You may choose to offer a final brief comment on each one, summarizing its value or its limitations.
In any case, make sure that your conclusion clearly emphasizes the purpose of your classification.
Professional baseball would have trouble surviving without all three types of fans.
Notice how the writer hooks his conclusion back to the introduction by contrasting the chilly night in September with the warm evening in July.
Connections such as this help to unify an essay and give it a sense of completeness.
She will stay around until the end of the game to celebrate a victory, but should her team fall a few runs behind, she's likely to slip out to the parking lot during the seventh-inning stretch. More attentive to the game than other fans, Diehards will study the stance of a power hitter, note the finesse of a quick fielder, and anticipate the strategy of a pitcher who has fallen behind in the count.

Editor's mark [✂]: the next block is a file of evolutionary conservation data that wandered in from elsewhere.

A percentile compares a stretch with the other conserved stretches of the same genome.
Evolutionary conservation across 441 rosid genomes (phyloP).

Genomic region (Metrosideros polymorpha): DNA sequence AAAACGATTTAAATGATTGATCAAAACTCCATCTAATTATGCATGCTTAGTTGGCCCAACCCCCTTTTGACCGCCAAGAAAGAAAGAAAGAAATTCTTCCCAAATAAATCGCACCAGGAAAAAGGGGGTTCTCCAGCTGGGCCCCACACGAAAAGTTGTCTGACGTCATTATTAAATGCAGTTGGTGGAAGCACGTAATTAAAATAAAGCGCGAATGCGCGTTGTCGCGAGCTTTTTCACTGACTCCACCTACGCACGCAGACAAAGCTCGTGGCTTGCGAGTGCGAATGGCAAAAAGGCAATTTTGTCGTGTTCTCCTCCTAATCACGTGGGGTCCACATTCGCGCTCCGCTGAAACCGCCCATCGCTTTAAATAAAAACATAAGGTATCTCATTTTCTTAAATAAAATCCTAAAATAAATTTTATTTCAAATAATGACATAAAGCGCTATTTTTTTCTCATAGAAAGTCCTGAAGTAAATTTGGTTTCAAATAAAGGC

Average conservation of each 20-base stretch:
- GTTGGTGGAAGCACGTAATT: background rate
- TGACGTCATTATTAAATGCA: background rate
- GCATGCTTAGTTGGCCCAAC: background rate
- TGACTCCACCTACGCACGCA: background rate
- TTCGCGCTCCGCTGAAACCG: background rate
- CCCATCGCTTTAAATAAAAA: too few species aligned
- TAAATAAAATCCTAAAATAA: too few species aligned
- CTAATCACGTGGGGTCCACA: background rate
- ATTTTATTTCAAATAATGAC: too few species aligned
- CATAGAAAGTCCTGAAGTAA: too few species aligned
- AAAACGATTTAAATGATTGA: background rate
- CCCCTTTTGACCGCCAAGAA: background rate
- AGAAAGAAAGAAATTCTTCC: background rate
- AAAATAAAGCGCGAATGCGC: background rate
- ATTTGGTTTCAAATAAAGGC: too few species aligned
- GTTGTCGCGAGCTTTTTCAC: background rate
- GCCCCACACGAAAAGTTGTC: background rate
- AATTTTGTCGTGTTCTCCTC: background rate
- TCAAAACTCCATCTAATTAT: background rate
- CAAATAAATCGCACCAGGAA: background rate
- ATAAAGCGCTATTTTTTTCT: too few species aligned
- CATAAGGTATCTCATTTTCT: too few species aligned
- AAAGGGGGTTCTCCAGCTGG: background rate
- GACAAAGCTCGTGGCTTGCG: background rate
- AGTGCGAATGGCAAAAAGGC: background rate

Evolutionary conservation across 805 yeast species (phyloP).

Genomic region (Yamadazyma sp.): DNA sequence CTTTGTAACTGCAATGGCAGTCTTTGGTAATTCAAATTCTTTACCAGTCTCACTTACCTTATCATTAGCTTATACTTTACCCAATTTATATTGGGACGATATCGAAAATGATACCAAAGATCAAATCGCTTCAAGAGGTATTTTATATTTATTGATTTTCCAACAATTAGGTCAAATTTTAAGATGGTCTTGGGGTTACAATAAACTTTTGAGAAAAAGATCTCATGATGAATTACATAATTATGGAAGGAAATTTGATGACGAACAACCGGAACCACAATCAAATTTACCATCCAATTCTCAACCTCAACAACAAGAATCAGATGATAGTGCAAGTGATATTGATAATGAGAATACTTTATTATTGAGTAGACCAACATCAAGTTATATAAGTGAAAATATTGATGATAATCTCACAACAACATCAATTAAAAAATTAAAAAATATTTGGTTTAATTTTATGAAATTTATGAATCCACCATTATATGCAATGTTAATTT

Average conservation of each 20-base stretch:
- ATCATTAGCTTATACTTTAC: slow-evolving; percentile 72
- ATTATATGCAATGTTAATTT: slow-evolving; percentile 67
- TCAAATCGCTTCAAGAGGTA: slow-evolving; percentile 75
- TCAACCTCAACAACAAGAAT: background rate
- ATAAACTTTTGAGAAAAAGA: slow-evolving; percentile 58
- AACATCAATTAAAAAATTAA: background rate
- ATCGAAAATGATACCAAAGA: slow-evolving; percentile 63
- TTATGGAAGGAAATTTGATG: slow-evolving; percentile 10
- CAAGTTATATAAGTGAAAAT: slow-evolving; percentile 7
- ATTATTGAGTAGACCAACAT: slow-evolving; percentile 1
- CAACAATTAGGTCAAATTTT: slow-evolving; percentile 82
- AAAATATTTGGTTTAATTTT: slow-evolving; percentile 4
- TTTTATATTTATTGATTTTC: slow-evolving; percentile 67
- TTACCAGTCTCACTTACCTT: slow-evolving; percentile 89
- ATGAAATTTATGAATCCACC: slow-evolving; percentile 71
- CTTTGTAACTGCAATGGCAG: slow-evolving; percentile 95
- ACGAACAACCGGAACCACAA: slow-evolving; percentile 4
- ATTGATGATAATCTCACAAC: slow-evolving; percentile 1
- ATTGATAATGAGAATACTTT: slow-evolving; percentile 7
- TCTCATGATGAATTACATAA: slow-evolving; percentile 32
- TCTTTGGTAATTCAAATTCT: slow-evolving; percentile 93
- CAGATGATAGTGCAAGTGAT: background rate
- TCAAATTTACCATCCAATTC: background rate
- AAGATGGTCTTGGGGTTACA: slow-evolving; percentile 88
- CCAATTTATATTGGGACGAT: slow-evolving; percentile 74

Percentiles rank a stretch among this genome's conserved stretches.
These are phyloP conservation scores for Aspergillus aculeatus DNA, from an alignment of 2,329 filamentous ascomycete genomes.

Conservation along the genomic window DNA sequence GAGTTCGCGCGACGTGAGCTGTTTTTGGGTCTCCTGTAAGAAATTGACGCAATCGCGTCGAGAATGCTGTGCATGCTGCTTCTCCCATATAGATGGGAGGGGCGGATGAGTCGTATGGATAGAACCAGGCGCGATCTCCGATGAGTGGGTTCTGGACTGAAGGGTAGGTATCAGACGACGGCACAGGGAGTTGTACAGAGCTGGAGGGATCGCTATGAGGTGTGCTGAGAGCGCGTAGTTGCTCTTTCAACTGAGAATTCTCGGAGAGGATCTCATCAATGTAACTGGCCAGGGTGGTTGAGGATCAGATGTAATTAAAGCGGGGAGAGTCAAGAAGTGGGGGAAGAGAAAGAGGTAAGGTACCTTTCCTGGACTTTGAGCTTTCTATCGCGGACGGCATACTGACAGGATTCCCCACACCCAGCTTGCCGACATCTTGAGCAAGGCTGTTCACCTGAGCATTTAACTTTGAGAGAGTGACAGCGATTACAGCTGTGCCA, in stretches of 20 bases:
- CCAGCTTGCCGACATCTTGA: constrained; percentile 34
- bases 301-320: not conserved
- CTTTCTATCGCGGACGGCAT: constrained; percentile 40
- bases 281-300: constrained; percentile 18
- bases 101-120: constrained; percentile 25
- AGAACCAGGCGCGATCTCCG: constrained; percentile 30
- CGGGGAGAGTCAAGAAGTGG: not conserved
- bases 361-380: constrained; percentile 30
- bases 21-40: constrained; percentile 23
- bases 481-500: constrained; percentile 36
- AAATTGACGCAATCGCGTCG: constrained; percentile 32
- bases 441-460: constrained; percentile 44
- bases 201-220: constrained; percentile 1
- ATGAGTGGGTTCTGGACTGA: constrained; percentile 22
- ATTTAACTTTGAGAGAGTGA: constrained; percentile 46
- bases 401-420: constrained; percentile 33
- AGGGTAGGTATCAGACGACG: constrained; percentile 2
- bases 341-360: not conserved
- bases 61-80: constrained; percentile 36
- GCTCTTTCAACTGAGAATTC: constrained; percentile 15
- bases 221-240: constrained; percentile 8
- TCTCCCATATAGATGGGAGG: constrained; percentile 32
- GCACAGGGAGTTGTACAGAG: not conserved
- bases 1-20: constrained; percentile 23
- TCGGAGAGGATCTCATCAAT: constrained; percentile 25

While the Party Rooter is chugging a beer or dropping wisecracks, Diehards may be filling in a scorecard or commenting on a player's RBI tally over the past few months.
As long as her team is winning, the Sunshine Supporter will be roaring at every play, waving her pennant and shouting out the names of her heroes.
However, as the name implies, the Sunshine Supporter is a fickle fan, and her cheers quickly turn to boos when a hero strikes out or drops a line drive.
Armed with hot dogs and cold drinks, they stroll to their seats, some in grand stadiums, others in cozy minor-league parks.
But no matter where the game is played, you will find the same three types of baseball fan: the Party Rooter, the Sunshine Supporter, and the Diehard Fan.